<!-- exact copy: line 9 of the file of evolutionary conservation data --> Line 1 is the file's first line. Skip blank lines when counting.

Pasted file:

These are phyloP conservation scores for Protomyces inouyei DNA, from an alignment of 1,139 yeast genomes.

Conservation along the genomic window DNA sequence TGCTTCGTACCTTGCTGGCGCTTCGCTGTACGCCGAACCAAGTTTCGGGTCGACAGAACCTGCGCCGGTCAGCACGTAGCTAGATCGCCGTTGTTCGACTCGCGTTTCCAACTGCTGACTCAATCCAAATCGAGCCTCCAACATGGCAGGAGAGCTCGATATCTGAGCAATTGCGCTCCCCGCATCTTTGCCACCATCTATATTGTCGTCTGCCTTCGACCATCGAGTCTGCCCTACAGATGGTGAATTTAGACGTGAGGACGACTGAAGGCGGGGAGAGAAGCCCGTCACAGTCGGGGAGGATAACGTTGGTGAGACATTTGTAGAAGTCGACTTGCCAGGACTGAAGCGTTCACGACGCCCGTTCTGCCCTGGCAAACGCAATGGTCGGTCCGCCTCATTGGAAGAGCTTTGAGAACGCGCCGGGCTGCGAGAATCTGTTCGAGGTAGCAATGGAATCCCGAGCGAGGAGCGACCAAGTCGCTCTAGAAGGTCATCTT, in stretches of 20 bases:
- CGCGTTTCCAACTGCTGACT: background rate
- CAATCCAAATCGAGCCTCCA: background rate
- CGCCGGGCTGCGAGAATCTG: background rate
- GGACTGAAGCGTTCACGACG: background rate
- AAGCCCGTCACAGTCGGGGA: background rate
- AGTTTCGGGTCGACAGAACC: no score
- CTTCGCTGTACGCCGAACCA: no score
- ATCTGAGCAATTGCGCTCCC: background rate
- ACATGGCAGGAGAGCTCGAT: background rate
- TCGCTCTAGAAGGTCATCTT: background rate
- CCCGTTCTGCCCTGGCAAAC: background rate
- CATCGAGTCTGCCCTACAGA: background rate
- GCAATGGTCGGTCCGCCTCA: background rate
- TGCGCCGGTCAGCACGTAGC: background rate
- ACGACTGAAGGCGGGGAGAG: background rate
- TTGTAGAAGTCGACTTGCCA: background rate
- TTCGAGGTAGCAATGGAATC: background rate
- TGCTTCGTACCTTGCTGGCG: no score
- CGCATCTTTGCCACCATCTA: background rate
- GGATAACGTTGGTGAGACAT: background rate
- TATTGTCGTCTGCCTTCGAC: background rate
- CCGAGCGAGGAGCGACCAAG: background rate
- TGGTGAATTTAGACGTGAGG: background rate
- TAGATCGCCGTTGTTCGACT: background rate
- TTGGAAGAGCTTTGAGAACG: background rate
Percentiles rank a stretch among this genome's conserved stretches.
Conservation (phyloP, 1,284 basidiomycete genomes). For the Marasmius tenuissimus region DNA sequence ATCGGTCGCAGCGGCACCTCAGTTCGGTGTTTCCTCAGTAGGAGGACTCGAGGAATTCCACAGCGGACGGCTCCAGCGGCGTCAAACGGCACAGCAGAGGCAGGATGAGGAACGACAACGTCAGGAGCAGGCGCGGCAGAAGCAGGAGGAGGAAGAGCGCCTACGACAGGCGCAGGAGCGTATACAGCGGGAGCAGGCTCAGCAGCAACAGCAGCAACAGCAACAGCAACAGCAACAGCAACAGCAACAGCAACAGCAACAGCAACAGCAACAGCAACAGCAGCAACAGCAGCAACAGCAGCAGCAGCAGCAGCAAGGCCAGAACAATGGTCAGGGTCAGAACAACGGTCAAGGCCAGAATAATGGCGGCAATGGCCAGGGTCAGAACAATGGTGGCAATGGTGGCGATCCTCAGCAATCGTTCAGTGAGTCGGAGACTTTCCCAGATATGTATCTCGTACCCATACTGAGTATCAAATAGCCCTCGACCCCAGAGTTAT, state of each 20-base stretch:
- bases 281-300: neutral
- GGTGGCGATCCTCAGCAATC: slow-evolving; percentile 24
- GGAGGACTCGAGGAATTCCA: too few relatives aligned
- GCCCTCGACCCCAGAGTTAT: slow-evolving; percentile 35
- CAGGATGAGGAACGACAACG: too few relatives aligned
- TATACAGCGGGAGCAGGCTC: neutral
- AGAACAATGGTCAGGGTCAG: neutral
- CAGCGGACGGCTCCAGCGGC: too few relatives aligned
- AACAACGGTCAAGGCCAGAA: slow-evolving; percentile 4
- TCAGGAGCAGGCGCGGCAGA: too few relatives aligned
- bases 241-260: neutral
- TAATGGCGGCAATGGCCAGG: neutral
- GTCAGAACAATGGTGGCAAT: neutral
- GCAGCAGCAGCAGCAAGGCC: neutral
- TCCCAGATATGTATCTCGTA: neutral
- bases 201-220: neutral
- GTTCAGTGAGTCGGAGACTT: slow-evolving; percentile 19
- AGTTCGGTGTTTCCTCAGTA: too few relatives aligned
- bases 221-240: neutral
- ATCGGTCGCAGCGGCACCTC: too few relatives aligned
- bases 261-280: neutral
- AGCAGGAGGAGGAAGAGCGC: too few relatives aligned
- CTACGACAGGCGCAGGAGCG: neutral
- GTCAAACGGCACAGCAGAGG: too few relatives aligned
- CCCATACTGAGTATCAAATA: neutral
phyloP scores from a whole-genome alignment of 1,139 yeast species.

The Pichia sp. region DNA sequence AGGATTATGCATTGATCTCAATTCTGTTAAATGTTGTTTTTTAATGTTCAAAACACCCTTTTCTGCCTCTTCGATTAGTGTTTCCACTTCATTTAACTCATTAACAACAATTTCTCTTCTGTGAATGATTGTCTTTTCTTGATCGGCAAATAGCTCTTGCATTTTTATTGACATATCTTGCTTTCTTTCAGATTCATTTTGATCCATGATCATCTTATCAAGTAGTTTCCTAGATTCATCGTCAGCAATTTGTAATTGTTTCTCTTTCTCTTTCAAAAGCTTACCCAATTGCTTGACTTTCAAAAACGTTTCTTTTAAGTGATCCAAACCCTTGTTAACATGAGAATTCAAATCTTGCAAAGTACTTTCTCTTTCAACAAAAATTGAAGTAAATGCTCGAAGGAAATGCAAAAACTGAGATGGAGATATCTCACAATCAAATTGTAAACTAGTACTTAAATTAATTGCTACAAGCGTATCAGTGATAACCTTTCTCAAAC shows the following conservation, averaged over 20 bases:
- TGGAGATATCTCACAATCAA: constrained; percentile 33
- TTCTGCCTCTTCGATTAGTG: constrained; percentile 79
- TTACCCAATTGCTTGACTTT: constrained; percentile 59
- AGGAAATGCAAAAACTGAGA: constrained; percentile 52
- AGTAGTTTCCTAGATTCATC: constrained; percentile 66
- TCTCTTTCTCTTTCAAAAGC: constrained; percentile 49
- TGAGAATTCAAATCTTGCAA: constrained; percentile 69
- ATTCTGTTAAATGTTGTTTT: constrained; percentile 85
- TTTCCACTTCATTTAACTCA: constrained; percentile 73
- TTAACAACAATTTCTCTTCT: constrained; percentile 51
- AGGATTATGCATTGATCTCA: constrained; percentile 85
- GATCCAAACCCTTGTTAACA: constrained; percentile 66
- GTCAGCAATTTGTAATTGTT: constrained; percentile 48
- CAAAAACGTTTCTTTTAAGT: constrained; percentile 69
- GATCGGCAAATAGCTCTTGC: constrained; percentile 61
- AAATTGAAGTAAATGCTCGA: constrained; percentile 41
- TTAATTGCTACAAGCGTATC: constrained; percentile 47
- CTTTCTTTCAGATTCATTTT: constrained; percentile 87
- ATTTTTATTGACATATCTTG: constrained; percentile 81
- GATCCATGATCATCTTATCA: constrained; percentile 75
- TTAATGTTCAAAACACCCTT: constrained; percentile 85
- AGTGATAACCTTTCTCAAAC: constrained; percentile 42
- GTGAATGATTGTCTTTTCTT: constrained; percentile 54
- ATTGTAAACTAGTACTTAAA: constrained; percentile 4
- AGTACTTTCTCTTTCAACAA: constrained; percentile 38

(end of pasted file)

- CTTCGCTGTACGCCGAACCA: no score